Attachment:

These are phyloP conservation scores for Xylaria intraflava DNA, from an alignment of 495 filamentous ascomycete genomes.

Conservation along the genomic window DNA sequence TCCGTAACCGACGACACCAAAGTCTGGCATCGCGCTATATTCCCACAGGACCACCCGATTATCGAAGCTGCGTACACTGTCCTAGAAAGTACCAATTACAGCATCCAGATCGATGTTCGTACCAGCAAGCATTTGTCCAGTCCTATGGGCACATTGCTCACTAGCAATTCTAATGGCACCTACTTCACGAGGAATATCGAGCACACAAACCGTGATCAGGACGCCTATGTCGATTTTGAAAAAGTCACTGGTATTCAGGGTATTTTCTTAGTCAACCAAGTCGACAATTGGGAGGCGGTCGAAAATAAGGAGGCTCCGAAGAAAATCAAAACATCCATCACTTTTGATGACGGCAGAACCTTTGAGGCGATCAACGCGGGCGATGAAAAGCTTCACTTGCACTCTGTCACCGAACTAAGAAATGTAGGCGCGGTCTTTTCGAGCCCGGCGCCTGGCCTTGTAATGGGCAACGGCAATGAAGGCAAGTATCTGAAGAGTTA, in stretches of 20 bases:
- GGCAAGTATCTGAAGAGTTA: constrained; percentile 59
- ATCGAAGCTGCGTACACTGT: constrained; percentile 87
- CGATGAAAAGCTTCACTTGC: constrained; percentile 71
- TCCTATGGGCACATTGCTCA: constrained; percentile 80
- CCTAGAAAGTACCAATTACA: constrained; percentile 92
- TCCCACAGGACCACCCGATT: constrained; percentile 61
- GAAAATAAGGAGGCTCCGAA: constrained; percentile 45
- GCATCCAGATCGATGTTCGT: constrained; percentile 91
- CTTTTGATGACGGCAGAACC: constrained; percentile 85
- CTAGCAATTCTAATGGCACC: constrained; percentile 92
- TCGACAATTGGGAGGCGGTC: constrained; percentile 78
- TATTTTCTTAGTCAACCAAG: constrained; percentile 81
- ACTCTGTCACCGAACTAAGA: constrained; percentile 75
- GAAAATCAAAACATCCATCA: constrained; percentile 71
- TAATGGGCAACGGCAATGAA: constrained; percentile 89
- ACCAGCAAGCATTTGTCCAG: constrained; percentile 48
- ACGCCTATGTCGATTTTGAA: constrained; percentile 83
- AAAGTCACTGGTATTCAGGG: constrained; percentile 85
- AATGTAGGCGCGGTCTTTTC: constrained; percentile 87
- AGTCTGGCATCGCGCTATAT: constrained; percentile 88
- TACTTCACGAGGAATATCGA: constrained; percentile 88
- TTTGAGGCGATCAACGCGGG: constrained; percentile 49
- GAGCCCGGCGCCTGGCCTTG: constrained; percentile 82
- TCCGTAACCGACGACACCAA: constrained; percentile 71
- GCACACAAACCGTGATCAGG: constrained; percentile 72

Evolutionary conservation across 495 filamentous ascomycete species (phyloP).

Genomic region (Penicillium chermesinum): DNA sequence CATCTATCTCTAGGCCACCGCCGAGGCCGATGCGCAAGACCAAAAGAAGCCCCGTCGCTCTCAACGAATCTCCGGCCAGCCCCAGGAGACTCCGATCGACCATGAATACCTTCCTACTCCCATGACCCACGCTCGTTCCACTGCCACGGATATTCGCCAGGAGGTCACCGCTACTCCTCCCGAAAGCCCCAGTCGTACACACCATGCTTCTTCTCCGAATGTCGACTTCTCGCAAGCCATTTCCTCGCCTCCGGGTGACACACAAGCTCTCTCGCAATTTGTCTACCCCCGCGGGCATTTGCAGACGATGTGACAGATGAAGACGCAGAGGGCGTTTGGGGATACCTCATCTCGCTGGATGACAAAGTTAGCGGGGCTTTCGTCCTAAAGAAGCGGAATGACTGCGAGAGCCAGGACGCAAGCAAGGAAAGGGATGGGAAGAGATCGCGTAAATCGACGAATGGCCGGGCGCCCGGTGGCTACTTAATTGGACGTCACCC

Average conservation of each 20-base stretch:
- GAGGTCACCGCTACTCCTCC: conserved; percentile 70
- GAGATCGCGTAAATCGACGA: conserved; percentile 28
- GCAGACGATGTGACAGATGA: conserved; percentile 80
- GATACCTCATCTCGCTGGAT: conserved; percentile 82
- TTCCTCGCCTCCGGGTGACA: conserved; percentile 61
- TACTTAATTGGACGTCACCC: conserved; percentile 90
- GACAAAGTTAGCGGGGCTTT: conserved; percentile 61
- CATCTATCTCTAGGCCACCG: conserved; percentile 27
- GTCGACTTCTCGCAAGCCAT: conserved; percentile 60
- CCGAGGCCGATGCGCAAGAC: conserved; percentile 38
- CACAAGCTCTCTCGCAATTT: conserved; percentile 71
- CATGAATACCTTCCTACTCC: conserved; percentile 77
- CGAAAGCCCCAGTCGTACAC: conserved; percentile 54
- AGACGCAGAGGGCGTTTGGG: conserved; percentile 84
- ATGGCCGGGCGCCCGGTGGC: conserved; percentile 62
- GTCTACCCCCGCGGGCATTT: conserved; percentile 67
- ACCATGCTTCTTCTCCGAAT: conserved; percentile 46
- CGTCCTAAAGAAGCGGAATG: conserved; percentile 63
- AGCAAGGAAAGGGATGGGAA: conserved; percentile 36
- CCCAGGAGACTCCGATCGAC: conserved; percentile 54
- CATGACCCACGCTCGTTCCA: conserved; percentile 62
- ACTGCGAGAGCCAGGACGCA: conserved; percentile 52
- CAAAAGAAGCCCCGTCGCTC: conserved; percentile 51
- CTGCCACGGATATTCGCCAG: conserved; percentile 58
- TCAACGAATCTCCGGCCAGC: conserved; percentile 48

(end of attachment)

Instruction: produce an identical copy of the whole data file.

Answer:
These are phyloP conservation scores for Xylaria intraflava DNA, from an alignment of 495 filamentous ascomycete genomes.

Conservation along the genomic window DNA sequence TCCGTAACCGACGACACCAAAGTCTGGCATCGCGCTATATTCCCACAGGACCACCCGATTATCGAAGCTGCGTACACTGTCCTAGAAAGTACCAATTACAGCATCCAGATCGATGTTCGTACCAGCAAGCATTTGTCCAGTCCTATGGGCACATTGCTCACTAGCAATTCTAATGGCACCTACTTCACGAGGAATATCGAGCACACAAACCGTGATCAGGACGCCTATGTCGATTTTGAAAAAGTCACTGGTATTCAGGGTATTTTCTTAGTCAACCAAGTCGACAATTGGGAGGCGGTCGAAAATAAGGAGGCTCCGAAGAAAATCAAAACATCCATCACTTTTGATGACGGCAGAACCTTTGAGGCGATCAACGCGGGCGATGAAAAGCTTCACTTGCACTCTGTCACCGAACTAAGAAATGTAGGCGCGGTCTTTTCGAGCCCGGCGCCTGGCCTTGTAATGGGCAACGGCAATGAAGGCAAGTATCTGAAGAGTTA, in stretches of 20 bases:
- GGCAAGTATCTGAAGAGTTA: constrained; percentile 59
- ATCGAAGCTGCGTACACTGT: constrained; percentile 87
- CGATGAAAAGCTTCACTTGC: constrained; percentile 71
- TCCTATGGGCACATTGCTCA: constrained; percentile 80
- CCTAGAAAGTACCAATTACA: constrained; percentile 92
- TCCCACAGGACCACCCGATT: constrained; percentile 61
- GAAAATAAGGAGGCTCCGAA: constrained; percentile 45
- GCATCCAGATCGATGTTCGT: constrained; percentile 91
- CTTTTGATGACGGCAGAACC: constrained; percentile 85
- CTAGCAATTCTAATGGCACC: constrained; percentile 92
- TCGACAATTGGGAGGCGGTC: constrained; percentile 78
- TATTTTCTTAGTCAACCAAG: constrained; percentile 81
- ACTCTGTCACCGAACTAAGA: constrained; percentile 75
- GAAAATCAAAACATCCATCA: constrained; percentile 71
- TAATGGGCAACGGCAATGAA: constrained; percentile 89
- ACCAGCAAGCATTTGTCCAG: constrained; percentile 48
- ACGCCTATGTCGATTTTGAA: constrained; percentile 83
- AAAGTCACTGGTATTCAGGG: constrained; percentile 85
- AATGTAGGCGCGGTCTTTTC: constrained; percentile 87
- AGTCTGGCATCGCGCTATAT: constrained; percentile 88
- TACTTCACGAGGAATATCGA: constrained; percentile 88
- TTTGAGGCGATCAACGCGGG: constrained; percentile 49
- GAGCCCGGCGCCTGGCCTTG: constrained; percentile 82
- TCCGTAACCGACGACACCAA: constrained; percentile 71
- GCACACAAACCGTGATCAGG: constrained; percentile 72

Evolutionary conservation across 495 filamentous ascomycete species (phyloP).

Genomic region (Penicillium chermesinum): DNA sequence CATCTATCTCTAGGCCACCGCCGAGGCCGATGCGCAAGACCAAAAGAAGCCCCGTCGCTCTCAACGAATCTCCGGCCAGCCCCAGGAGACTCCGATCGACCATGAATACCTTCCTACTCCCATGACCCACGCTCGTTCCACTGCCACGGATATTCGCCAGGAGGTCACCGCTACTCCTCCCGAAAGCCCCAGTCGTACACACCATGCTTCTTCTCCGAATGTCGACTTCTCGCAAGCCATTTCCTCGCCTCCGGGTGACACACAAGCTCTCTCGCAATTTGTCTACCCCCGCGGGCATTTGCAGACGATGTGACAGATGAAGACGCAGAGGGCGTTTGGGGATACCTCATCTCGCTGGATGACAAAGTTAGCGGGGCTTTCGTCCTAAAGAAGCGGAATGACTGCGAGAGCCAGGACGCAAGCAAGGAAAGGGATGGGAAGAGATCGCGTAAATCGACGAATGGCCGGGCGCCCGGTGGCTACTTAATTGGACGTCACCC

Average conservation of each 20-base stretch:
- GAGGTCACCGCTACTCCTCC: conserved; percentile 70
- GAGATCGCGTAAATCGACGA: conserved; percentile 28
- GCAGACGATGTGACAGATGA: conserved; percentile 80
- GATACCTCATCTCGCTGGAT: conserved; percentile 82
- TTCCTCGCCTCCGGGTGACA: conserved; percentile 61
- TACTTAATTGGACGTCACCC: conserved; percentile 90
- GACAAAGTTAGCGGGGCTTT: conserved; percentile 61
- CATCTATCTCTAGGCCACCG: conserved; percentile 27
- GTCGACTTCTCGCAAGCCAT: conserved; percentile 60
- CCGAGGCCGATGCGCAAGAC: conserved; percentile 38
- CACAAGCTCTCTCGCAATTT: conserved; percentile 71
- CATGAATACCTTCCTACTCC: conserved; percentile 77
- CGAAAGCCCCAGTCGTACAC: conserved; percentile 54
- AGACGCAGAGGGCGTTTGGG: conserved; percentile 84
- ATGGCCGGGCGCCCGGTGGC: conserved; percentile 62
- GTCTACCCCCGCGGGCATTT: conserved; percentile 67
- ACCATGCTTCTTCTCCGAAT: conserved; percentile 46
- CGTCCTAAAGAAGCGGAATG: conserved; percentile 63
- AGCAAGGAAAGGGATGGGAA: conserved; percentile 36
- CCCAGGAGACTCCGATCGAC: conserved; percentile 54
- CATGACCCACGCTCGTTCCA: conserved; percentile 62
- ACTGCGAGAGCCAGGACGCA: conserved; percentile 52
- CAAAAGAAGCCCCGTCGCTC: conserved; percentile 51
- CTGCCACGGATATTCGCCAG: conserved; percentile 58
- TCAACGAATCTCCGGCCAGC: conserved; percentile 48